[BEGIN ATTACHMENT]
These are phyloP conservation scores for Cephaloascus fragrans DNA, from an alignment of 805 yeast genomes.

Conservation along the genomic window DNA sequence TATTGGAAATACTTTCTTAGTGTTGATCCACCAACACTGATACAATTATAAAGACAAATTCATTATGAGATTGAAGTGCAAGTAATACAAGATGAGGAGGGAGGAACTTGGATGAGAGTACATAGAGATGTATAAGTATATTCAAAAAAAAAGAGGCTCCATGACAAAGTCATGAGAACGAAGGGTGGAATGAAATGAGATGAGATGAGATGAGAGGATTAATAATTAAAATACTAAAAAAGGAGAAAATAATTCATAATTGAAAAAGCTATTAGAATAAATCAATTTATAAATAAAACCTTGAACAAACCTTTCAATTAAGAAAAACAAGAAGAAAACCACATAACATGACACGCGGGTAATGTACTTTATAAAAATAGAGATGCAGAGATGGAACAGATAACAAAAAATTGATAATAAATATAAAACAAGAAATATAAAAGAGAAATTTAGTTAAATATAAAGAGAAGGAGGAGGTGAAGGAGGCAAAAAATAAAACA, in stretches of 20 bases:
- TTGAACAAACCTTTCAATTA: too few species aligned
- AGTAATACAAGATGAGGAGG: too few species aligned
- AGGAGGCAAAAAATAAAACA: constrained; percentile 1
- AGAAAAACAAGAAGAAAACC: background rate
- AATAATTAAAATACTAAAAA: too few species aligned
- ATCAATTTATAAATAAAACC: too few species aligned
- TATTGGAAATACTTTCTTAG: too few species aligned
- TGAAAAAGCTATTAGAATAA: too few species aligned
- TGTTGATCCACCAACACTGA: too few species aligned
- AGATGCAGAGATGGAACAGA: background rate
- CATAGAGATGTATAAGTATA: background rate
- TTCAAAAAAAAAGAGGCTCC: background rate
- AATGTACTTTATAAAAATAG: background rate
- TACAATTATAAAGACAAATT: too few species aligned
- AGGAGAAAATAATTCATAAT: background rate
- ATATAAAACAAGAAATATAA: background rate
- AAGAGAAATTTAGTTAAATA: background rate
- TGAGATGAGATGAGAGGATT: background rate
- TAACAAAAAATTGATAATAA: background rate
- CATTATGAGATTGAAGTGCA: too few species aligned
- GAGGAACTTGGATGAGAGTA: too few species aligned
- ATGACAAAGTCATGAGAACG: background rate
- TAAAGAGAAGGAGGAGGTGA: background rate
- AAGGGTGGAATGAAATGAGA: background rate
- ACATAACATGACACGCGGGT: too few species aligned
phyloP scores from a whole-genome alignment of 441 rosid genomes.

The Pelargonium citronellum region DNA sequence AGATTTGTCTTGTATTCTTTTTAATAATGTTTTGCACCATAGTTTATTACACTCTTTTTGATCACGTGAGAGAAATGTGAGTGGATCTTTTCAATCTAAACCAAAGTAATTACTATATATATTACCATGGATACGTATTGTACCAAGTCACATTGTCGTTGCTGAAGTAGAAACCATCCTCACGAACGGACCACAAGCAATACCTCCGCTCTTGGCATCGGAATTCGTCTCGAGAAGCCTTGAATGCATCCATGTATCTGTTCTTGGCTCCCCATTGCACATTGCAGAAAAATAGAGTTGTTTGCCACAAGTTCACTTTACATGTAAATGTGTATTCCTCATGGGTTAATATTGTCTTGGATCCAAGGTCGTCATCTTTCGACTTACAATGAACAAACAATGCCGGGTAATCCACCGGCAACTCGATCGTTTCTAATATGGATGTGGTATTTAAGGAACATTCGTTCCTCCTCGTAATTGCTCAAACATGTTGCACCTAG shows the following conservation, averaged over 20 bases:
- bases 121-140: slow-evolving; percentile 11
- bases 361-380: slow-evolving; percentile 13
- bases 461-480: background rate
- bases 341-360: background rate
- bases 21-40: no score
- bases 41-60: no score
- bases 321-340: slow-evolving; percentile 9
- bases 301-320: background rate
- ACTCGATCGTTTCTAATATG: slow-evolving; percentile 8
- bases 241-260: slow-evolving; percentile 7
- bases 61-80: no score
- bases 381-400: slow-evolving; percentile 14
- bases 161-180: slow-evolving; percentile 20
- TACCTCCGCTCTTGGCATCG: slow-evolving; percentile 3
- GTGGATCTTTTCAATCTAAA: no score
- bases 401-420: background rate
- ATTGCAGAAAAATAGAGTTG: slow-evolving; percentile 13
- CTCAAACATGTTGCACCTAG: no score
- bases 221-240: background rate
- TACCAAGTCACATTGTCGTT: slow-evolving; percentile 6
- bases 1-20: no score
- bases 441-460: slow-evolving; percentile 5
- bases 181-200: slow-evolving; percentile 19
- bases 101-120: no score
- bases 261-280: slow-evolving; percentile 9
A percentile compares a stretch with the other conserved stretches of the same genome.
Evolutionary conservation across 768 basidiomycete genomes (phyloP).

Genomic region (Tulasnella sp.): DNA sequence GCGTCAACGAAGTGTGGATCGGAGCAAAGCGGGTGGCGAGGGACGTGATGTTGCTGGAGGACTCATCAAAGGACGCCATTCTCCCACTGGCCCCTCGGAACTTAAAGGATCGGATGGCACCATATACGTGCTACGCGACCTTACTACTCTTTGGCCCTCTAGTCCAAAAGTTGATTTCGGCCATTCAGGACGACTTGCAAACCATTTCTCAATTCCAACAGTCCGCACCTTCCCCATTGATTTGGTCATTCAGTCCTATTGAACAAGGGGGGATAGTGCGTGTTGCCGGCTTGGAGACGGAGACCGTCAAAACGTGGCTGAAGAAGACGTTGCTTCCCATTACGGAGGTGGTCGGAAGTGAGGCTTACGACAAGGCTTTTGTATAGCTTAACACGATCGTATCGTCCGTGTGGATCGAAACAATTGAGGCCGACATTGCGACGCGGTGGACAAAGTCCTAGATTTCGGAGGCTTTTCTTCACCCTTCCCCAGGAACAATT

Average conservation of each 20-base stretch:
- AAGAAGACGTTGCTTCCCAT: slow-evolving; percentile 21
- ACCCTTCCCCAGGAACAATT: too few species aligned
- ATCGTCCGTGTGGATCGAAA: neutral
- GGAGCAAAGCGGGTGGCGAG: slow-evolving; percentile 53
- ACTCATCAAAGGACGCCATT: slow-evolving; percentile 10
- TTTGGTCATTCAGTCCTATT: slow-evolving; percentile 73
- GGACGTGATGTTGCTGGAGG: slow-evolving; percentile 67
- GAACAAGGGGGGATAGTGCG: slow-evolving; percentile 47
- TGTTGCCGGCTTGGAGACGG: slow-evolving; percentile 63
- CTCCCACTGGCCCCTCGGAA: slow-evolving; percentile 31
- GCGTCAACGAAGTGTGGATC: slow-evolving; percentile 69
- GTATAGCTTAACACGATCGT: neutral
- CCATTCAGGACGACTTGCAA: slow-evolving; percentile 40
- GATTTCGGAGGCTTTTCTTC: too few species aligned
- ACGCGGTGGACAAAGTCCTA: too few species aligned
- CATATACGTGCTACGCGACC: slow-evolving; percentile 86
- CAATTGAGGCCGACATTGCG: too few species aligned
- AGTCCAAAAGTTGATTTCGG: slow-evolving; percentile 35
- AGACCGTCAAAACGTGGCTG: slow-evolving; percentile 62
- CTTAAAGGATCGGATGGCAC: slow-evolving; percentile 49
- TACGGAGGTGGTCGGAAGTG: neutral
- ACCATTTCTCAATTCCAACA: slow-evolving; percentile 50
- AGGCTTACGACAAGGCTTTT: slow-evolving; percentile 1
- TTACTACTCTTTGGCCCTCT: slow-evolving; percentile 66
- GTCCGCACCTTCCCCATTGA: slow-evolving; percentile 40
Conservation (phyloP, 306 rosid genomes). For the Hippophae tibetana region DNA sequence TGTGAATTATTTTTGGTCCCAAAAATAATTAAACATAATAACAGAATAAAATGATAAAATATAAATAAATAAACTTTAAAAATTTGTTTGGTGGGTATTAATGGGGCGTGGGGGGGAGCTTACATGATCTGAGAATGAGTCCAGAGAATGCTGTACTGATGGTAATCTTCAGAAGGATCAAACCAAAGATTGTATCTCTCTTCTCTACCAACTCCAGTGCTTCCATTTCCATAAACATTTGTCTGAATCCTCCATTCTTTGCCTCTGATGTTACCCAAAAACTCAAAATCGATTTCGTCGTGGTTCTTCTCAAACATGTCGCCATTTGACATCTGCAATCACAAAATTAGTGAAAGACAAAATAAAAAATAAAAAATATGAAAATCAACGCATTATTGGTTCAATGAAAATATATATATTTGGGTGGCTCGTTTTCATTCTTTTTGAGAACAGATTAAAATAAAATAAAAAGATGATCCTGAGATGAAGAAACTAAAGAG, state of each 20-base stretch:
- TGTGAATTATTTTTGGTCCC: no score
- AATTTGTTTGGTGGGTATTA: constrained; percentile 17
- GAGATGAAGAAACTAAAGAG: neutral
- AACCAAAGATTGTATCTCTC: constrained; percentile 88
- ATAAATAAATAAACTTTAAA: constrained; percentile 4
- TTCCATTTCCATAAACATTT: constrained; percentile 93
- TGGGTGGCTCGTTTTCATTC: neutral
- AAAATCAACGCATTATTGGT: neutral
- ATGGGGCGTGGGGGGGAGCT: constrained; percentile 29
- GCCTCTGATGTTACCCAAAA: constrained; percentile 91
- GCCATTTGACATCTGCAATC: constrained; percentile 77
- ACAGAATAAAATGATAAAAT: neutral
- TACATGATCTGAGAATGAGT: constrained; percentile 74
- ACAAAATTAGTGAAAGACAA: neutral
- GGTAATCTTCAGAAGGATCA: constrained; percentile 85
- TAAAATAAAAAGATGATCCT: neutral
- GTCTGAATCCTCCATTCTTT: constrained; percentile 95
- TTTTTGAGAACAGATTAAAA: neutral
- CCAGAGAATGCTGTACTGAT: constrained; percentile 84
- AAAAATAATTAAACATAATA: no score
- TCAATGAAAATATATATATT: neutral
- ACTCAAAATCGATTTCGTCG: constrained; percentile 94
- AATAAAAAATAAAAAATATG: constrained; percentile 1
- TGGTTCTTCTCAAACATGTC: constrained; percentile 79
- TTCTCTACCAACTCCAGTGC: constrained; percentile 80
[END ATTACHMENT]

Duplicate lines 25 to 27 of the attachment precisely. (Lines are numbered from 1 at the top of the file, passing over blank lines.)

- TAAAGAGAAGGAGGAGGTGA: background rate
- AAGGGTGGAATGAAATGAGA: background rate
- ACATAACATGACACGCGGGT: too few species aligned